The Impact of Range Pricing on Marketing Time and
Transaction Price: A Better Mousetrap for the
Existing Home Market?
MARCUS T. ALLEN
College of Business, Florida Atlantic University, 2912 College Ave, Fort Lauderdale, FL 33314, USA
E-mail: mallen@ fau.edu
University of Nevada, Reno, NV, USA
RONALD C. RUTHERFORD
University of Texas, San Antonio, TX, USA
In various markets around the country, some real estate professionals are employing a new pricing strategy that
involves marketing homes for sale with a price range rather than a single asking price. This strategy is often
touted as a mechanism that will attract more potential buyers to look at a house and thus result in reduced
marketing times for existing homes, with prices determined by competitive forces. The purpose of this study is to
empirically examine whether houses using range pricing, often referred to as value range marketing, sell in the
same amount of time and sell for similar prices as those marketed in the traditional manner. Two staged least
squares with a correction for sample selection and Weibull duration models are used to test the hypotheses,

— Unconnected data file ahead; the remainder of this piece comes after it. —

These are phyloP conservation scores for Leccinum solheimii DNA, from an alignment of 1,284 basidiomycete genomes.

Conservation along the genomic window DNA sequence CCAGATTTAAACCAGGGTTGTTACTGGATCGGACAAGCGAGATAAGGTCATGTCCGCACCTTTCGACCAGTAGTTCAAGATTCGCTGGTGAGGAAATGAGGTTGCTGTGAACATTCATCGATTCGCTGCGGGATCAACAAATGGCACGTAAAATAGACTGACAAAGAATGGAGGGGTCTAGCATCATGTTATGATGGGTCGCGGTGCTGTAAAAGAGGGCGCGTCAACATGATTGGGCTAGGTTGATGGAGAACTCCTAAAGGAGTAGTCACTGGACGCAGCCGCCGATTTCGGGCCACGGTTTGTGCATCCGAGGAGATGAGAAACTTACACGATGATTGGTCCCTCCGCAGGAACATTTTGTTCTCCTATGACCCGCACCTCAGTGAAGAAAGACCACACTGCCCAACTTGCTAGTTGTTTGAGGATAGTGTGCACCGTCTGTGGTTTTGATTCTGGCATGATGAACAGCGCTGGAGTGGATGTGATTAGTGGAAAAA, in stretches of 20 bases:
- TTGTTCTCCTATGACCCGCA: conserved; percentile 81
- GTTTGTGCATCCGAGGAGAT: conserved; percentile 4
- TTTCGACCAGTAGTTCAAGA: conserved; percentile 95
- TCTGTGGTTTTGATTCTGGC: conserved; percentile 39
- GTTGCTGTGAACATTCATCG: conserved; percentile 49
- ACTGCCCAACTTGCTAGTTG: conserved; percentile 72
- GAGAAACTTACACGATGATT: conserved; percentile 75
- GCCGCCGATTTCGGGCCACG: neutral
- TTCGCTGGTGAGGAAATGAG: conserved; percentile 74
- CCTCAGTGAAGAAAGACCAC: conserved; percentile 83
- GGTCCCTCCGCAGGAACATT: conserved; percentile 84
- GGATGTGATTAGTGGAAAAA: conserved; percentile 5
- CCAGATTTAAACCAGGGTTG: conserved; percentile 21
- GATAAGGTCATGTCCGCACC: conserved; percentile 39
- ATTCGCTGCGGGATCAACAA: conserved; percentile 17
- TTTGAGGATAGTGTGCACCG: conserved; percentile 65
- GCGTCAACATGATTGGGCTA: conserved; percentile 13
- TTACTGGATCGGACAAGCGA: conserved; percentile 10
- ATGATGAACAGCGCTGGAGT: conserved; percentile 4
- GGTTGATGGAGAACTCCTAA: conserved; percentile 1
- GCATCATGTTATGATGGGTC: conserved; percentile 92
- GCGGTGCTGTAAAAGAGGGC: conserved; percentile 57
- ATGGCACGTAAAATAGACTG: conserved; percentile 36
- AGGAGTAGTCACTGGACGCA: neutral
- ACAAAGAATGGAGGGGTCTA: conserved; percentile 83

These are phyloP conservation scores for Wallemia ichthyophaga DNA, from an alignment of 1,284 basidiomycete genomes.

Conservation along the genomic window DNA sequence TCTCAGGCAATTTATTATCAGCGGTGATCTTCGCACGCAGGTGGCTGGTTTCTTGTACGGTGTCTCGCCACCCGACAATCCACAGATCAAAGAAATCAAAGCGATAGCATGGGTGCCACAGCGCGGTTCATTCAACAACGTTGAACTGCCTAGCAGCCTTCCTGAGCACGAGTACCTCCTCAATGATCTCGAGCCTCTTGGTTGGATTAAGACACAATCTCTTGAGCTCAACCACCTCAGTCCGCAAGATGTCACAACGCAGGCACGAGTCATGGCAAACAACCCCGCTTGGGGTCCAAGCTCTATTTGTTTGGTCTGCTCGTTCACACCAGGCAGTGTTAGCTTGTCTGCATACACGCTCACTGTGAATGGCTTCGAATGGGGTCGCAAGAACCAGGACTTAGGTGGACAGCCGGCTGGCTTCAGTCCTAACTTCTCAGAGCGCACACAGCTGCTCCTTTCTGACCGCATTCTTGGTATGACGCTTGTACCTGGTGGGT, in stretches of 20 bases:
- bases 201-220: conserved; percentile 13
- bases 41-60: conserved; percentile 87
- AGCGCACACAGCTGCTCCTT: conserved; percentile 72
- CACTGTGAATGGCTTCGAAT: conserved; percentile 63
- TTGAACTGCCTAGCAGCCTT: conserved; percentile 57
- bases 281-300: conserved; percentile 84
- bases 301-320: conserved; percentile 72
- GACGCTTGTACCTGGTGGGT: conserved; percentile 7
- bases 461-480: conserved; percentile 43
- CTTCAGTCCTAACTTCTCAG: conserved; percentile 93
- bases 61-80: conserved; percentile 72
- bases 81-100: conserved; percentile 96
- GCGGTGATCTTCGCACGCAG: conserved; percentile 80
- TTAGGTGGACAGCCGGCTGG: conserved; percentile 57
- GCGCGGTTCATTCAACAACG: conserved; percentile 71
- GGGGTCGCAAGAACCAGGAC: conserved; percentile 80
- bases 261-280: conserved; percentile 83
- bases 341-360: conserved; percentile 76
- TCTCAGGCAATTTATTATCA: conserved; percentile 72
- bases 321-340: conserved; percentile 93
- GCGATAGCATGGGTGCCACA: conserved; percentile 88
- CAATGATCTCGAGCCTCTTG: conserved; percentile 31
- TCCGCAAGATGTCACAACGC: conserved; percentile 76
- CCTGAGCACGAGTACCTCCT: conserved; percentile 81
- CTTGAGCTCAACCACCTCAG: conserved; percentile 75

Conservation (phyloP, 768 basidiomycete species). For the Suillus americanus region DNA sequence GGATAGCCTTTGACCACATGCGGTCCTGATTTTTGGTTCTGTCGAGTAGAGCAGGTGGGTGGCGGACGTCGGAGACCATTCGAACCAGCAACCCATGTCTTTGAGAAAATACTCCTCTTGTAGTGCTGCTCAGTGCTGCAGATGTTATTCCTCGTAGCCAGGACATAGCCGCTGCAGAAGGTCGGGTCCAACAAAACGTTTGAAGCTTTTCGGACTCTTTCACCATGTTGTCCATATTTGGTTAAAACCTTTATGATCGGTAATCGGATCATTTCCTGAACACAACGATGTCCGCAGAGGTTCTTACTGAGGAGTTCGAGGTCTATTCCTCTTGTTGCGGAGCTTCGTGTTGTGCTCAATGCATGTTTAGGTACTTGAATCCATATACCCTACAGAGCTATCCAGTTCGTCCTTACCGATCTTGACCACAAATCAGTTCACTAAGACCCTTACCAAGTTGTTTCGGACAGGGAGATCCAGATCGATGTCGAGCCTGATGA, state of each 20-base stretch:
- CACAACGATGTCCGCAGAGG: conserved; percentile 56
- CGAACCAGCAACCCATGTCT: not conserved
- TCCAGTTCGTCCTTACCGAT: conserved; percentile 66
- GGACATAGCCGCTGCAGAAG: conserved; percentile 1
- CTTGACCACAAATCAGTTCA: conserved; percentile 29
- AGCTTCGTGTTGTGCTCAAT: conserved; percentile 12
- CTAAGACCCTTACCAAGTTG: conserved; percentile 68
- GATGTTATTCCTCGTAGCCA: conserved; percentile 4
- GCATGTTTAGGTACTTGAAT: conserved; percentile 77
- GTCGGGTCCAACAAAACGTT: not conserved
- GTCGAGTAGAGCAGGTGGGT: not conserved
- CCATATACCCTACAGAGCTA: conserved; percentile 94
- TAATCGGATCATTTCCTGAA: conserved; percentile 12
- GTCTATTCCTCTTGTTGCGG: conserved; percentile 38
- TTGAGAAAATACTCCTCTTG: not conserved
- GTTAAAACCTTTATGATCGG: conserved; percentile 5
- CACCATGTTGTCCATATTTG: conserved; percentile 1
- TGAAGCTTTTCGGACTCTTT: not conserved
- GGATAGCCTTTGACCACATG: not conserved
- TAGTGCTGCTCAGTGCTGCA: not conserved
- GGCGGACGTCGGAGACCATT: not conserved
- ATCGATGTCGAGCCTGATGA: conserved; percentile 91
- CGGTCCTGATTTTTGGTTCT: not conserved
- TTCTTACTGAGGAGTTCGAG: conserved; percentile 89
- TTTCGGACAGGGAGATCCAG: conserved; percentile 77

employing a sample of 5,852 residential houses that were sold during the period January 1999 to December 2000.
In contrast to claims of the strategy’s proponents, the results indicate that houses take longer to sell when using
the range pricing strategy after controlling for physical characteristics and market conditions. Furthermore, there
is no evidence that this strategy has any signiﬁcant impact on transaction prices.
Key Words: value range marketing, listing price strategy, time on market, residential brokerage
At a time when many dealers in the oft-maligned new and used car industry are
moving toward a ﬁxed, no-haggle pricing policy in their business models, some
individuals in the residential real estate brokerage industry are curiously toying with
a pricing strategy that appears to be at the opposite end of the customer-friendly
spectrum. One national residential brokerage ﬁrm in markets across the United States,
from Sacramento, CA to West Orange, NJ, is encouraging potential sellers to esta-
blish a price range for their house’s marketing program rather than setting a single
ﬁxed asking or listing price.
Proponents claim that the range pricing strategy, some-
The Journal of Real Estate Finance and Economics, 31:1, 71–82, 2005
2005 Springer Science + Business Media, Inc. Manufactured in The Netherlands.